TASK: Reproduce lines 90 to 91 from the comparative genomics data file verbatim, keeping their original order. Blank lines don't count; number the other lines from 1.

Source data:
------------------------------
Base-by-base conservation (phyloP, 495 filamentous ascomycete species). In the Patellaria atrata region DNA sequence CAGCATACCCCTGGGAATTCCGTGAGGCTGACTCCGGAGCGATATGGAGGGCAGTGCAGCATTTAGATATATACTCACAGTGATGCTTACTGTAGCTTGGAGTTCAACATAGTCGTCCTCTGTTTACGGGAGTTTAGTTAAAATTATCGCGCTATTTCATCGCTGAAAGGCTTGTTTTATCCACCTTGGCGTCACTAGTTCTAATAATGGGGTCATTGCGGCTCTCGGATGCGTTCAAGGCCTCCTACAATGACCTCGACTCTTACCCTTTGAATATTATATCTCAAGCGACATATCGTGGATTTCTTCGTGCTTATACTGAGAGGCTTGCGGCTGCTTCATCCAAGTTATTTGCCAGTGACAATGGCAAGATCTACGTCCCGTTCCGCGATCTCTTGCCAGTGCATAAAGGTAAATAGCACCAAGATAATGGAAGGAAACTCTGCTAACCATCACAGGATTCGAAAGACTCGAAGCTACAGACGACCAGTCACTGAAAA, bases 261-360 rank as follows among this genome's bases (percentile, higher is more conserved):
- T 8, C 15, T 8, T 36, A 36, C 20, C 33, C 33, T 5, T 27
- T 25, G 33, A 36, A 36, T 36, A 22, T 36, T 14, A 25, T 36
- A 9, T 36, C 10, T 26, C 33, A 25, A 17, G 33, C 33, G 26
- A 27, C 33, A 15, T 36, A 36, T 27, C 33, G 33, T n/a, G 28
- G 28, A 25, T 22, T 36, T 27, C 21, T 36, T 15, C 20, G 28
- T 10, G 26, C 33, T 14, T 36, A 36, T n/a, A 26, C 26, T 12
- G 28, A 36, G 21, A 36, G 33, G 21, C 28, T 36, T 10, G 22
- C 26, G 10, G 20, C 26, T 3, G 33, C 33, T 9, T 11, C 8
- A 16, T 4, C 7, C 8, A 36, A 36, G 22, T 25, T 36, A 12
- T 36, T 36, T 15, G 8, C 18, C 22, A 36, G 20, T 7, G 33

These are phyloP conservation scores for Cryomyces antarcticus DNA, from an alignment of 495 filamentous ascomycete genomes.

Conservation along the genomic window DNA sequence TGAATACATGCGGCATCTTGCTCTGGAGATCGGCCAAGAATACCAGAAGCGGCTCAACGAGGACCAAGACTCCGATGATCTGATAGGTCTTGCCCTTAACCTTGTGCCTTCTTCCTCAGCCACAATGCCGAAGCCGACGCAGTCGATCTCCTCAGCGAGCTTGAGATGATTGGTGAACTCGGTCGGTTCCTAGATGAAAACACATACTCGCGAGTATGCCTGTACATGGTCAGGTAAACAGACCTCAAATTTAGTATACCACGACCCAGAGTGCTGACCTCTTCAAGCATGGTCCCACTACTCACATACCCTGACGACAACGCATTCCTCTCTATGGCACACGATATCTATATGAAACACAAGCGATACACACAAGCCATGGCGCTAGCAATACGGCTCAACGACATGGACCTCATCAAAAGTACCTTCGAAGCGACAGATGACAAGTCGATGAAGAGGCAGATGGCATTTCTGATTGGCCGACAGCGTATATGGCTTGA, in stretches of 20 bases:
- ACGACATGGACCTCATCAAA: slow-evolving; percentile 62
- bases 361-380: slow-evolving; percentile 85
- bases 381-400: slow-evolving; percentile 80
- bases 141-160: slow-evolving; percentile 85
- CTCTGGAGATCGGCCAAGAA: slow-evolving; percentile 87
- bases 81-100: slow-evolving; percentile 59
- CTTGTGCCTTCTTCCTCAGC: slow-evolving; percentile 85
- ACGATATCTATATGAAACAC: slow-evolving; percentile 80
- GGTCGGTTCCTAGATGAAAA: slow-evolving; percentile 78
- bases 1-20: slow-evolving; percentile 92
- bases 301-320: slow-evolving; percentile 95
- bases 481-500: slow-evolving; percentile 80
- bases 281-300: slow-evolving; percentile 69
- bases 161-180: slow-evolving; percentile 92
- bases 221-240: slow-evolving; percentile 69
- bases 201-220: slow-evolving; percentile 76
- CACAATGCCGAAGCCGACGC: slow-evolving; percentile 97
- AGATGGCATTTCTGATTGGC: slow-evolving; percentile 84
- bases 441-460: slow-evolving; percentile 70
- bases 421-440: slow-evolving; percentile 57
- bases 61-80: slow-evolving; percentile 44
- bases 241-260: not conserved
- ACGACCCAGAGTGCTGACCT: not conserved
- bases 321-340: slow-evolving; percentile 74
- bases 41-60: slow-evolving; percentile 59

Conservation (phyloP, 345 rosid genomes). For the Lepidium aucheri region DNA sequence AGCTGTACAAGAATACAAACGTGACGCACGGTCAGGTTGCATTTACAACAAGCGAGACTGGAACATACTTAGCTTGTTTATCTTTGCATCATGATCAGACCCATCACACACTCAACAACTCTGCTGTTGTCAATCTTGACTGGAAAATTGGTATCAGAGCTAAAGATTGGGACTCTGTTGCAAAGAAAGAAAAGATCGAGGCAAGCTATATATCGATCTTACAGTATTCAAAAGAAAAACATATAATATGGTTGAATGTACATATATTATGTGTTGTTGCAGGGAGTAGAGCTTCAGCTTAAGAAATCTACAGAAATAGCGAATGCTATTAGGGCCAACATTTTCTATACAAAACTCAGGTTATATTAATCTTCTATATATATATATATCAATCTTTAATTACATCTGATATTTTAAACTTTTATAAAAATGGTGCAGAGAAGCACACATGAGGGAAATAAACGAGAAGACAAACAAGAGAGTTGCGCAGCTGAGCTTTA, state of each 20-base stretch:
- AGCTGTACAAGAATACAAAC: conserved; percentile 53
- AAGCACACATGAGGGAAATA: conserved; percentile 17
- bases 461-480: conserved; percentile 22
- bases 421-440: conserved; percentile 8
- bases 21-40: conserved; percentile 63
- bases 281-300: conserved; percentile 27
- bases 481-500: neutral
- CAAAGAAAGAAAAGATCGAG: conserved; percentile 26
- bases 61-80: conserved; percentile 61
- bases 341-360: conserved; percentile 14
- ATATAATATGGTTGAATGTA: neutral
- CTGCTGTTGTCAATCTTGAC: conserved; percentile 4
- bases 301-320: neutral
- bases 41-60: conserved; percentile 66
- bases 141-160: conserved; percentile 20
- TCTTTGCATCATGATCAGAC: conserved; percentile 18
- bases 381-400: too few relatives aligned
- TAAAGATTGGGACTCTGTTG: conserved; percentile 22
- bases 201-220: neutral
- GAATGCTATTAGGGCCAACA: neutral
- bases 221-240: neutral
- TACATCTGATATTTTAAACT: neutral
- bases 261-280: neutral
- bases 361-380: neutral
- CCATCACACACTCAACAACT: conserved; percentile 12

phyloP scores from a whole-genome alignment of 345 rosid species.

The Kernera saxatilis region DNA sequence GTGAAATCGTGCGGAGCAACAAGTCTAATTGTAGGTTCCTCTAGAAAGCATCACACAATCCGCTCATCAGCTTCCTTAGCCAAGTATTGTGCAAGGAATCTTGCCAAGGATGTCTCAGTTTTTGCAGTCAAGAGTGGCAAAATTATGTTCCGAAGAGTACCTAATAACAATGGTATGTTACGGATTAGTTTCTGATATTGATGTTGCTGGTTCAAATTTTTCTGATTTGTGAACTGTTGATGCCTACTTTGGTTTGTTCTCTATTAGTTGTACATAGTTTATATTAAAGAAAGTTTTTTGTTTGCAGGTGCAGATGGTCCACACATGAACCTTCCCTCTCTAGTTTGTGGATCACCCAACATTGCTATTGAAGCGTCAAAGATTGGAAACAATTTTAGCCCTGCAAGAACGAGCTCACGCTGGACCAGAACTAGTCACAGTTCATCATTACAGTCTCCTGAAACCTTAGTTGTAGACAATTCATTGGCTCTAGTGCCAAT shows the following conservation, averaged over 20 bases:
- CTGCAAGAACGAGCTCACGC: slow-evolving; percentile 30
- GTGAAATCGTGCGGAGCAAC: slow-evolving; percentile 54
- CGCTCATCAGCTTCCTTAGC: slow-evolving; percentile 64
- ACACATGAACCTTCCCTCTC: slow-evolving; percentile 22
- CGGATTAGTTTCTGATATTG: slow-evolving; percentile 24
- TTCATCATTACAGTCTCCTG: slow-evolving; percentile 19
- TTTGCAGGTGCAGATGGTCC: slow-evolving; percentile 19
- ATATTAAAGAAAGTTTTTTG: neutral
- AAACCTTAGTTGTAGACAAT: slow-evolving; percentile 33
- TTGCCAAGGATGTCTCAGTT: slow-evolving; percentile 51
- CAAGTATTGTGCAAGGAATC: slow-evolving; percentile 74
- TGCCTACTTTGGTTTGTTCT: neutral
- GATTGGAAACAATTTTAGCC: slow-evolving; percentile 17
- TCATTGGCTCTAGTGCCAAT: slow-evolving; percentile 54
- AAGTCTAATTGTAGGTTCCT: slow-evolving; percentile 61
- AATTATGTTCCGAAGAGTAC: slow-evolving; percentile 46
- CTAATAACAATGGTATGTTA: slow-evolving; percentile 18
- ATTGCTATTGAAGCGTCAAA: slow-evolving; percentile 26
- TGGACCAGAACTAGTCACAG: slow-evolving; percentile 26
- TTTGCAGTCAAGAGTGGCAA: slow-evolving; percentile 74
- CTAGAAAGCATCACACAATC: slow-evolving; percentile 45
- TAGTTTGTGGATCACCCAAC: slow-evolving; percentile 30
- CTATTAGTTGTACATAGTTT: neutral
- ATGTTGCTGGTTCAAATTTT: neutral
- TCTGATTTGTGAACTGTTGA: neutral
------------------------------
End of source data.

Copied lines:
- ATGTTGCTGGTTCAAATTTT: neutral
- TCTGATTTGTGAACTGTTGA: neutral